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#9 Unread post by jonnythan » Mon May 19, 2008 7:43 am

Captain Pete wrote:Bravo; Bravissimo!!!!
Personally, I believe that in the US we should have a graduated system of motorcycle licensing. This is how it would work. First, you would have to pass a motorcycle safety course, no ands ifs or buts. Then, you could get licensed on something 125cc and under, and that would be good for one year. After one year, you would be required to take another driving test, and upon passing, you would be granted a license for a 250cc bike. The logic here is that a 250cc bike can actually be ridden on the highway, whereas most 125cc bikes cannot. After one year on a 250cc bike (by the way, you would be required to keep a mileage log, and ride at least 1000 miles in the second year to go to the next step), you could graduate to a bike as large as 600cc. After riding a 600cc for another year, then you could graduate to a high powered sport bike if you meet the following criteria; you have logged at least 10,000 miles of riding in the last three years, you have taken a motorcycle course specifically designed toward teaching people how to ride such bikes, and you have had no moving violations on your bike in the past two years. If you want to graduate to a big cruiser, then you would have to have logged the pre-requisite 10,000 miles, and take a refresher safety course.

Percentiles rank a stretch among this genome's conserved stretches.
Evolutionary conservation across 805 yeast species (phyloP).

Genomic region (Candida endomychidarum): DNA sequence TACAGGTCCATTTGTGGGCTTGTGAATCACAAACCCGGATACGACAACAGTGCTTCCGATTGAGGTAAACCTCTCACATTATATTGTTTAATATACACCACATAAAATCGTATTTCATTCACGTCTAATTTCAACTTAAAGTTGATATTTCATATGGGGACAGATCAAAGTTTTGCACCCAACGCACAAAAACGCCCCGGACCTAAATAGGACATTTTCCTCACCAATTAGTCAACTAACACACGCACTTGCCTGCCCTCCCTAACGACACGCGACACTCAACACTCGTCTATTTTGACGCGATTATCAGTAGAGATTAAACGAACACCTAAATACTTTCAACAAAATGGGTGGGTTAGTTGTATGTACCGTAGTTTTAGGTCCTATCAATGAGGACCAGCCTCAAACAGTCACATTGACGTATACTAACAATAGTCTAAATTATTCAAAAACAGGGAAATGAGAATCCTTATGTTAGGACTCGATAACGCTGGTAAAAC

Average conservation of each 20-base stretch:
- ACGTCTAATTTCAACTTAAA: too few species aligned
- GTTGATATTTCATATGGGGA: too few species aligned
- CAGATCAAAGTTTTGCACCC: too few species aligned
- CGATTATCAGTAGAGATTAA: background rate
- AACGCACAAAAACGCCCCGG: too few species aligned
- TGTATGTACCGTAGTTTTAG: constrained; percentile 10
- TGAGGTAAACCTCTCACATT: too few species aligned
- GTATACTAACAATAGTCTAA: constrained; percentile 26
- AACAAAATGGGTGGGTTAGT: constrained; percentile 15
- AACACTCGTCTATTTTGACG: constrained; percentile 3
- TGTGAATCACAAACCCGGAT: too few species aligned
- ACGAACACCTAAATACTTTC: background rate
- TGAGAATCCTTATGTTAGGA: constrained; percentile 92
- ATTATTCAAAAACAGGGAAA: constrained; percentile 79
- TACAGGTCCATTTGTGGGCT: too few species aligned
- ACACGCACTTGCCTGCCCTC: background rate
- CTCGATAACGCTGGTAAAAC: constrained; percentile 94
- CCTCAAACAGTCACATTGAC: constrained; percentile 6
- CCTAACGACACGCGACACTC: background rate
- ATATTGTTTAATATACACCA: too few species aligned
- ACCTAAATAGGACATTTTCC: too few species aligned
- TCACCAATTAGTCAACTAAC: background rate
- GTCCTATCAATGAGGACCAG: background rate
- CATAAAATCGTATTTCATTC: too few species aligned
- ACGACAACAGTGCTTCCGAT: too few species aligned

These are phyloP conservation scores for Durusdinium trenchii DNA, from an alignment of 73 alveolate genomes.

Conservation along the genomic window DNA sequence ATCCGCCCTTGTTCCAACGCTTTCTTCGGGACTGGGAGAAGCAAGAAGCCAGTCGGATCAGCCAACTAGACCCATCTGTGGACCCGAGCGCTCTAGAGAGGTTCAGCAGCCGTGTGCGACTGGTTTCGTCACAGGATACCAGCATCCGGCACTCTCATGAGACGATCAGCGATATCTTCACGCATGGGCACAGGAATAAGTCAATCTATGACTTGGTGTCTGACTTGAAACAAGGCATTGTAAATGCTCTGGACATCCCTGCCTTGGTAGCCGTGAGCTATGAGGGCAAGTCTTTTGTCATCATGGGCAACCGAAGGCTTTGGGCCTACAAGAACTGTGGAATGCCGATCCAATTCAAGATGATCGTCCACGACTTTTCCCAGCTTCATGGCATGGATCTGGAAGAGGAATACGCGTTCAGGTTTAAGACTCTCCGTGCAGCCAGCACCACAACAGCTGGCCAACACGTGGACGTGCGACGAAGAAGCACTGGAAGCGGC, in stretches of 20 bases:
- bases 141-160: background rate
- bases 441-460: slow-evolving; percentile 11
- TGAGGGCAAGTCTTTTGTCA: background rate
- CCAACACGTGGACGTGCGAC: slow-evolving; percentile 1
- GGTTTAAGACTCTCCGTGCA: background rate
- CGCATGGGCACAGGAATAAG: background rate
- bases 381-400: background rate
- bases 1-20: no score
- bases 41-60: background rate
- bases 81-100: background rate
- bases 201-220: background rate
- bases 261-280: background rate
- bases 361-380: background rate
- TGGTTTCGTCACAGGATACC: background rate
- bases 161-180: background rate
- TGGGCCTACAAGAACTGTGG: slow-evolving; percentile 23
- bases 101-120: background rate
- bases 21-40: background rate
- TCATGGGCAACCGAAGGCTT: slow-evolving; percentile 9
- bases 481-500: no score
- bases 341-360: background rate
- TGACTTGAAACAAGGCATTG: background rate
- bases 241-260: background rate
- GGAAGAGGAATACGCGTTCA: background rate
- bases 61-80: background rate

And while we're at it, let's go ahead and require formal driver's training for getting a regular driver's license, too.

Along the same vein, I was passed yesterday on I-70 by a couple on what looked like a GSXR from the colors. Both the man and the woman, riding 2 up, were wearing sandals and no helmets (Kansas has no helmet laws), and absolutely no protective gear whatsoever. I won't dis sportbike owners, but is seems to me that sportbikes attract an inordinate amount of irresponsible riders, and on occasion even turn otherwise responsible riders into idiots (not that they are all idiots, just that it does happen). And the salesmen at dealerships do not do nearly enough to dissuade people buying a superbike as their first bike.
Graduated licensing is one thing, but your scheme is just nuts.

Limiting everyone to 125cc for a year??

Seriously, 125cc?

And mileage logs? Four different "levels" of licensing?

Give me a break.
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#10 Unread post by ninja_nate » Mon May 19, 2008 8:20 am

Thanks, Lion_Lady, for the great info! I was actually considering a Kawasaki KLR650 for my first bike...I had heard a lot of neat things about it, including that it would make a good handling beginner bike. But after reading all your info, I'm going to reconsider that. I think I might go with a 250-400. I can always upgrade, right? 8)